Thursday, December 21, 2017

Non-Lawyer Representation in Arbitration

As a follow-up to my last post, the comment period on whether Non-Attorney Representatives (NARS), should be allowed to represent investors in FINRA arbitration has now closed.  By my count, fifty-seven different commentators weighed in on the issue.  Although securities industry groups and the plaintiffs' bar often disagree over the right course, they share concerns about the impact of NARS on the forum.

For example, the Securities Industry Financial Markets Association, an organization that styles itself as "the voice of the U.S. securities industry," cautioned against allowing NARS to represent investors in the forum, pointing out that "FINRA has no current means to measure or ensure competency, nor respectfully, should it put itself in the business of doing so" for NARS.  The Public Investors Arbitration Bar Association (PIABA), filed an entire report, arguing that FINRA should significantly restrict NARS from representing clients in FINRA's forum.  The PIABA report also points out that a NAR's appearance in an arbitration has resulted in an investor receiving no recovery because Kansas law prohibited the representation.  That arbitration award explained that:

The Kansas Supreme Court and the Rules of Professional Conduct have consistently and firmly held non-attorney representatives are not authorized to practice law in its jurisdiction and individuals can only be represented by a lawyer, if they are not representing themselves…

Under FINRA Code of Arbitration Procedure, and as limited by Kansas law, the pleadings are stricken, as neither Cold Spring Advisory Group nor non-attorney Jennifer Tarr can represent Claimant in this arbitration, and even if we were to address the merits, Claimant has not met his burden of proof on any count, so all awards are in favor of Respondents

But Kansas is not the only state that frowns on non-attorney representation in securities arbitration.  The Illinois State Bar Association filed a letter, reiterating its position that "non-lawyers representing parties in FINRA proceedings constitutes the unauthorized practice of law."  PIABA's report explains that Alabama, Florida, Louisiana, and Washington have taken the same view.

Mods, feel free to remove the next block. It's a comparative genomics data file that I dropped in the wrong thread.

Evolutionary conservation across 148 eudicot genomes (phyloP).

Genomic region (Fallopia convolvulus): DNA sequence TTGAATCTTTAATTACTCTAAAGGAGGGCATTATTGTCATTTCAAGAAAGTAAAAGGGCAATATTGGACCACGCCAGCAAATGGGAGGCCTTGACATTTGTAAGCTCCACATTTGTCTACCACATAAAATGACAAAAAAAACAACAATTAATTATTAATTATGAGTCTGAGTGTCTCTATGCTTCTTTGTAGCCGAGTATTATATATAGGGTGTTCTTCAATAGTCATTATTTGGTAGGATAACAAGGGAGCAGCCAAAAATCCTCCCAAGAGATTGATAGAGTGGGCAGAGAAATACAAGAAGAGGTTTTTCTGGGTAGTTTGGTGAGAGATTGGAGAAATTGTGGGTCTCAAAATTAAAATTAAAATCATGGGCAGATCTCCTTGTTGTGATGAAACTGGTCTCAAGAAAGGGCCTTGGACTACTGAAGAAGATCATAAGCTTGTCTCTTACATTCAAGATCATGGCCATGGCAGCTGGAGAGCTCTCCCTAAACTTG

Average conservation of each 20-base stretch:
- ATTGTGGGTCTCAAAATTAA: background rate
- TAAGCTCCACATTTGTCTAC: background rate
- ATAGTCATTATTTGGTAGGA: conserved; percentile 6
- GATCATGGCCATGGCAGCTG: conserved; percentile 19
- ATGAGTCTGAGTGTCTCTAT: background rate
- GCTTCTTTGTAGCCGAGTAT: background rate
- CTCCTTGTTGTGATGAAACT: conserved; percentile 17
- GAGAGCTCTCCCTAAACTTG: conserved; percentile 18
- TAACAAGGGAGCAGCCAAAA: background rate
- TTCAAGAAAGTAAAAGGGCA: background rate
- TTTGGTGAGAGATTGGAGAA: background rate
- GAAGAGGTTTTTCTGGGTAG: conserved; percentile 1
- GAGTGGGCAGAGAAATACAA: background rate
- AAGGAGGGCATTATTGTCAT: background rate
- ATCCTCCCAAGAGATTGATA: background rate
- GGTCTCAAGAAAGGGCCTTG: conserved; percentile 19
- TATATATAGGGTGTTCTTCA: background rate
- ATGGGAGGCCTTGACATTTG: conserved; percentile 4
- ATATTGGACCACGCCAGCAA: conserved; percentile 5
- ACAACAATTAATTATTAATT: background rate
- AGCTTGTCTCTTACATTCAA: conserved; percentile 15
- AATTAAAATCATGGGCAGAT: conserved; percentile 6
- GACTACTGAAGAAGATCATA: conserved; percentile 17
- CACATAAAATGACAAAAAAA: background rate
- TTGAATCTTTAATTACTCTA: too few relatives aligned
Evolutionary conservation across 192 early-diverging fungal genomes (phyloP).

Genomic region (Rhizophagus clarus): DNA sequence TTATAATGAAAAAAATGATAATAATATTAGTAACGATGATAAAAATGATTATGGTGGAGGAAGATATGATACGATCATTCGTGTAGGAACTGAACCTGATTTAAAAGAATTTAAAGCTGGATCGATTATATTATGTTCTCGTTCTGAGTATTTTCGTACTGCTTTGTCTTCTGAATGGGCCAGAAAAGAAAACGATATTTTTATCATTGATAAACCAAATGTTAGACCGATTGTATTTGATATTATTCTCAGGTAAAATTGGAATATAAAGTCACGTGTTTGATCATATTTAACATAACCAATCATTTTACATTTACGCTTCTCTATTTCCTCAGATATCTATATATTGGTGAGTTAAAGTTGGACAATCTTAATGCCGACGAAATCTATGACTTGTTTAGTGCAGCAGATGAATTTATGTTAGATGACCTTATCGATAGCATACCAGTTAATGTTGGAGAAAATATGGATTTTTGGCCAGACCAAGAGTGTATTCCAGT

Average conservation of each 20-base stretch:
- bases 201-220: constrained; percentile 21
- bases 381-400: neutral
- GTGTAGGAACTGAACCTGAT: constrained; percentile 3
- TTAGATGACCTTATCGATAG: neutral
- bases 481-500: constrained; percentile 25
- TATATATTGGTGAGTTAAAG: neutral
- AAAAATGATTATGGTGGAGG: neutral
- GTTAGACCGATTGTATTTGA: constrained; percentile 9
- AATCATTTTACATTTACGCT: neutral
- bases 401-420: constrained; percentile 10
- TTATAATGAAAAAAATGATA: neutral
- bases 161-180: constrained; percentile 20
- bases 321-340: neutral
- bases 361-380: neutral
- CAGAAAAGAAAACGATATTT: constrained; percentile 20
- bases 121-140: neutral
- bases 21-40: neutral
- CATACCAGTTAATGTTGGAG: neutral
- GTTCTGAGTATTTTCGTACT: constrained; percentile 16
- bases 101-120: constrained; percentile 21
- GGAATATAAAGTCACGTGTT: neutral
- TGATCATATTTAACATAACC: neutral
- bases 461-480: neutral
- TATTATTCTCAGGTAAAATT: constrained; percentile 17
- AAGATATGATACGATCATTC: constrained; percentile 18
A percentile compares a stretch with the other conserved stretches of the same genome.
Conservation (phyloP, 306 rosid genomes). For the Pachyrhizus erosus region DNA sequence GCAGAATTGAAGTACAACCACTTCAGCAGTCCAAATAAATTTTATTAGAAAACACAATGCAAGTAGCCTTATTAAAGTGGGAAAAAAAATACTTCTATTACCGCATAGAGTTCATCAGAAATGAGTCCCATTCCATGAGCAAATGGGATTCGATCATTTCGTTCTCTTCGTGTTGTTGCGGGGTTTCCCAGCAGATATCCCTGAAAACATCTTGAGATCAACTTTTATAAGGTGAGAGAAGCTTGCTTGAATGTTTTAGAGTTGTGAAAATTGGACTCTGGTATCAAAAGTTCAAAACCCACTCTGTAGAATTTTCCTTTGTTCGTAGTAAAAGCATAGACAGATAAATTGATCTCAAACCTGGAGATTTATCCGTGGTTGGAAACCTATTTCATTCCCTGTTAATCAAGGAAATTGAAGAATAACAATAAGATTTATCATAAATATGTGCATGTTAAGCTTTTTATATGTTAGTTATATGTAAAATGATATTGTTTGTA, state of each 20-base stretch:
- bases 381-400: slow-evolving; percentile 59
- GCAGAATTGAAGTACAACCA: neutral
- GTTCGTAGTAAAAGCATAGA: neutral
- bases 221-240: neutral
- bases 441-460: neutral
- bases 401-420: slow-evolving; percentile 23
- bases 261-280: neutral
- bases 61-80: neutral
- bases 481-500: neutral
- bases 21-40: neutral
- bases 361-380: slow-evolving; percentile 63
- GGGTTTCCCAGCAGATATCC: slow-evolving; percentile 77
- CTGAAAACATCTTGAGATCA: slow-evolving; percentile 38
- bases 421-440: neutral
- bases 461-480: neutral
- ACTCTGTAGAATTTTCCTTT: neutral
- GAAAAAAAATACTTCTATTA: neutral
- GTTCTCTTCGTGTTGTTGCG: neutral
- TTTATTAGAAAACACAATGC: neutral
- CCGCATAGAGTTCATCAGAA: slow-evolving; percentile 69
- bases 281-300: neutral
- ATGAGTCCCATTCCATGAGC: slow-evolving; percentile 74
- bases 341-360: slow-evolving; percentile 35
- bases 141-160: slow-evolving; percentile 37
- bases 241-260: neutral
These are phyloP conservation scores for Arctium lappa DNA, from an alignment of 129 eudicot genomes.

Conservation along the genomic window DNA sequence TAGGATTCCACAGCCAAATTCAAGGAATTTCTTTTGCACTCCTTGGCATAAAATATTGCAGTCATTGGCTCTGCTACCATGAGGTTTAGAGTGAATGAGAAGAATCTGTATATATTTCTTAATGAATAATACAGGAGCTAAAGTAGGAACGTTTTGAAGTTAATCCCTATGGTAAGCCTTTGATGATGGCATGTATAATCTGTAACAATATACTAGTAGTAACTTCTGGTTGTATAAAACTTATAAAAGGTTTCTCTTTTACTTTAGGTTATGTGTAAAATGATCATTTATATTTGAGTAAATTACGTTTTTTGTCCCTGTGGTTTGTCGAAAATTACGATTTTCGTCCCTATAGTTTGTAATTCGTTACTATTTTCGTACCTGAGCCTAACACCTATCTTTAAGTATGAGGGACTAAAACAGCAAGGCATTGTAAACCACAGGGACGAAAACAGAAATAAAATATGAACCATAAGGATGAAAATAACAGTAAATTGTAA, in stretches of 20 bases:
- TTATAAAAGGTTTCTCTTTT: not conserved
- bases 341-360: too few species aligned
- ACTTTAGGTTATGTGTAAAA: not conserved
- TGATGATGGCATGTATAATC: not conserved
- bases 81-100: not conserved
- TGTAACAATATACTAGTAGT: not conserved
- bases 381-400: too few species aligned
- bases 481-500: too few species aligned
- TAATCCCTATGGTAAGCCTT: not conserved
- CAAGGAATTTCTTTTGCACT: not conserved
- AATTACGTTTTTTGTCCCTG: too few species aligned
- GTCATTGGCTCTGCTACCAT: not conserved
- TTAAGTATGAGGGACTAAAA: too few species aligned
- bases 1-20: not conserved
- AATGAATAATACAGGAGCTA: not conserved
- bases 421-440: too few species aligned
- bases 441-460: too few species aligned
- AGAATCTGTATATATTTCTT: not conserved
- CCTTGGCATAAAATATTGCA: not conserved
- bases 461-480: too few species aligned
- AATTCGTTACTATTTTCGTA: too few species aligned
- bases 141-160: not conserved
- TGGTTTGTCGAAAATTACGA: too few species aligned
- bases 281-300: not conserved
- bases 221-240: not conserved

Still, a real representation problem remains for small cases.  Law school clinics fill some of this gap.  Clinics submitting comments included St. John's, Georgia State, Cornell, and Pace.  These letters reflect different views, but showcase the value of having law clinics comment in the public's interest.

And then there is a letter from a New York attorney that has me scratching my head and attempting to figure out my own obligations after reading it.  Jonathan E. Neuman filed a comment letter arguing that FINRA should not restrict NARS from practicing in the forum.  He starts by claiming that his letter should "be accorded some additional weight as [his] comment will be against [his] own interest."  In the letter he claims that it's against his interest because "less competition in the forum [leaves] more clients potentially available for [him] to represent."  He goes on to explain that he has a relationship of some kind with "an NAR firm by the name of Stock Market Recovery Consultants" (SMRC) and that he has "recovered millions of dollars for investors in cases that originally began as SMRC cases."  If he has recovered millions because of cases sent to him by NARS, it seems unclear that the letter is truly against his interest.  Presumably, he received significant compensation for recovering millions of dollars for investors.  He might also anticipate future cases coming his way.

Yet his letter may be against his interest for other reasons.  The language in it indicates that "SMRC began employing attorneys to handle the arbitration hearings in the event a case could not be resolved." (emphasis added)  He continues and explains that "SMRC has retained me on a number of occasions to handle hearings in certain of their cases."(emphasis added). Later in the letter he describes "another case in which SMRC retained me to handle the hearing . . . "  (emphasis added).  In another instance, he uses less troubling language, referring to "cases that I have taken over from SMRC." (emphasis added).